Abstract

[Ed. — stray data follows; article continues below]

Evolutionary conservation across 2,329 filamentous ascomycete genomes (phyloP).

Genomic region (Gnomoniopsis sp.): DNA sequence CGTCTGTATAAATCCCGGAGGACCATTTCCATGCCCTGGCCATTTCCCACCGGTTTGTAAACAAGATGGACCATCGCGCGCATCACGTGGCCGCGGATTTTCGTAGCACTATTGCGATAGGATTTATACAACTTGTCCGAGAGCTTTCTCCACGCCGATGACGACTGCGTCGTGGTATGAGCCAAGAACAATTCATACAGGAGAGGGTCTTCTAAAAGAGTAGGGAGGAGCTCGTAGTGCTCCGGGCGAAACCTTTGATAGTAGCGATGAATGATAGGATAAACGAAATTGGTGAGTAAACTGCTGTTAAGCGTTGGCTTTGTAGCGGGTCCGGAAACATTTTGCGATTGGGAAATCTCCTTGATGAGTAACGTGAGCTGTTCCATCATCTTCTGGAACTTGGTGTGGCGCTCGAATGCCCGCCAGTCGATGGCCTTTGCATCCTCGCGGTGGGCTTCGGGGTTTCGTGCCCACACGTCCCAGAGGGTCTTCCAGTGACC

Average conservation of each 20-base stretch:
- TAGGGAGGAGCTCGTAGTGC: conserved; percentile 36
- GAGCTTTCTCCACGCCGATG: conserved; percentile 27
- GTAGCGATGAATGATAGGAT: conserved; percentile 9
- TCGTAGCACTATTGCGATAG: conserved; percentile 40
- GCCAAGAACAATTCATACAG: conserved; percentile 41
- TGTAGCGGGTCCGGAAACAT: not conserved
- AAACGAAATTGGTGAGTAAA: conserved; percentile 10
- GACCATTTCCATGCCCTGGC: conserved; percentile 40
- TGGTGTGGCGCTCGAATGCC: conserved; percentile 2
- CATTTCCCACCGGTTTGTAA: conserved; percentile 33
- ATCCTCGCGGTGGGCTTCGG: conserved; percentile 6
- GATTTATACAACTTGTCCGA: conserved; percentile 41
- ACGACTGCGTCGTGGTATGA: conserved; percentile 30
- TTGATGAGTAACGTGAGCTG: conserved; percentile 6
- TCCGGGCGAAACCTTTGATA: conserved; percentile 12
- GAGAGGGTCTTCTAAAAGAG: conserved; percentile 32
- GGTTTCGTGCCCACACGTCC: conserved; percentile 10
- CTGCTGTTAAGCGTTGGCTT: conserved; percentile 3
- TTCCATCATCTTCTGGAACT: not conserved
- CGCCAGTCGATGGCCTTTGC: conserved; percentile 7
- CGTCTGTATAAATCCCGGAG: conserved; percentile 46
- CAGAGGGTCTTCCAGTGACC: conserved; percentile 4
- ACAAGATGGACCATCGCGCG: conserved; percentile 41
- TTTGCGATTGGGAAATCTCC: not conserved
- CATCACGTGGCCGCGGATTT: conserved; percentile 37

Seismic surface-wave velocities are greatly affected by crustal structure. Because there is a strong contrast in the physical properties of clastic sediments and underlying basement materials, surface-wave dispersion provides a fast, convenient, and inexpensive means of detecting sedimentary basins and estimating their thickness. Model calculations and published reports of explosion studies indicate that sedimentary thicknesses as shallow as 500 m ( approximately 1650 ft) should be detectable by analysis of routinely recorded earthquake seismograms.This study demonstrates the use of seismic surface-wave dispersion to detect sedimentary basins and to estimate their thickness. The technique is used first for the Mississippi embayment region of the U.S. Gulf Coast, where the crustal structure is known and the results can be verified, and then applied to offshore Greenland, where the crustal structure is unmapped but a sedimentary basin is suspected. The data used are available seismograms of natural earthquakes and, for the Gulf Coast area, an underground nuclear explosion.Because this technique requires only existing, readily available data and may be applied to many regions of the world, it offers an attractive reconnaissance tool in petroleum exploration. In the present study, surface-wave dispersion and the effects of shallow crustal structure are reviewed in light of this application, and the advantages and limitations of the technique are explored.

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